We Grow a Bounty of Perennials, Grasses & Ferns, Shrubs & Trees both uncommon and familiar Wetland Plants, Shade Plants, Ground Covers & More.

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Open garden

Community garden

The First Unitarian Church of Rochester by Michelle Sutton

L

ABOVE: The new council ring in the gardens of the First Unitarian Church of Rochester overlooks woodland gardens and a labyrinth. Photo by Megan Meyer

16 | JULY-AUGUST 2011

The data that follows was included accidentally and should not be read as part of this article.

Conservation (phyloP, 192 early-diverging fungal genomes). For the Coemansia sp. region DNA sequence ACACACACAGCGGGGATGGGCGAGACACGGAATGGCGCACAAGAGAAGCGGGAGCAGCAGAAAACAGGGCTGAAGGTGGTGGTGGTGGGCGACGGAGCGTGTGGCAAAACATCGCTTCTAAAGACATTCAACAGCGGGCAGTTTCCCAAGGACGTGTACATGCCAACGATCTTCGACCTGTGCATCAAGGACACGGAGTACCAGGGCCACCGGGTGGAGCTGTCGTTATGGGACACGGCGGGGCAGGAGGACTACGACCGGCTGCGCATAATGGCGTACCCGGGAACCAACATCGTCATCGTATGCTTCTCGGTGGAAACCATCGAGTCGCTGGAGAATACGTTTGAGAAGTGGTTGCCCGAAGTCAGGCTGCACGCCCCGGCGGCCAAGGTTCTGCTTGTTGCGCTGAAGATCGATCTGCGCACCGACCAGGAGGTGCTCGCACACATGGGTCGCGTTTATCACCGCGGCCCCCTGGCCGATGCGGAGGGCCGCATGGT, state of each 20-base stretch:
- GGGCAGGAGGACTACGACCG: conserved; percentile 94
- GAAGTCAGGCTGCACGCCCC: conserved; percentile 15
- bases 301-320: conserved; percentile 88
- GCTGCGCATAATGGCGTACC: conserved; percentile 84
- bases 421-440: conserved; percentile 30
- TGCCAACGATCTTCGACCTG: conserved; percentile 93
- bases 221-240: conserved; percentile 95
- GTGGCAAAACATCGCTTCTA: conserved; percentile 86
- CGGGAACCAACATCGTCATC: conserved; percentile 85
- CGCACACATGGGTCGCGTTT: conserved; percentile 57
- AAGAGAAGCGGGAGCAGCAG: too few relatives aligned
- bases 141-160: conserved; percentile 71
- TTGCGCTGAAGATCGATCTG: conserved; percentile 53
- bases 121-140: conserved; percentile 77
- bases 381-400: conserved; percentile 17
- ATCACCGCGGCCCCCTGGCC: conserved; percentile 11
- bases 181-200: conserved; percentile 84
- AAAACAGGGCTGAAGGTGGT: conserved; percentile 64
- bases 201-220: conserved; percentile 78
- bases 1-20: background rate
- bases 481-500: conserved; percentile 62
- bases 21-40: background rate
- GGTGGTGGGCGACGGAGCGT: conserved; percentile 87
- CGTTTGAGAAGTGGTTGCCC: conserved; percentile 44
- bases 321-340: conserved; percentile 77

et’s make a list of everything good about a public garden: tree collections; theme gardens like butterfly, woodland, and rock; fine art sculpture; meaningful memorial plantings; beautiful garden structures. Incorporate a labyrinth, created with the simple elegance of bricks set into the lawn. Add an organic vegetable garden that invites the participation of the larger community. The gardens at First Unitarian Church of Rochester on Winton Road will fit the bill nicely, and admission is free. The property is 7.5 acres, and much of it is planted. The “Mother of the Garden” is Madlyn Evans, now 90. She began contributing her talents in the mid1960s, after the architecturally significant Louis Kahndesigned church building was constructed. Madlyn had joined First Unitarian at its old location in downtown Rochester in the early 1950s and migrated with her fellow congregants to the contemporary building. She attended the University of Rochester in the late 1930s, where she joined the University Garden Club. Over her many years as a member she took classes and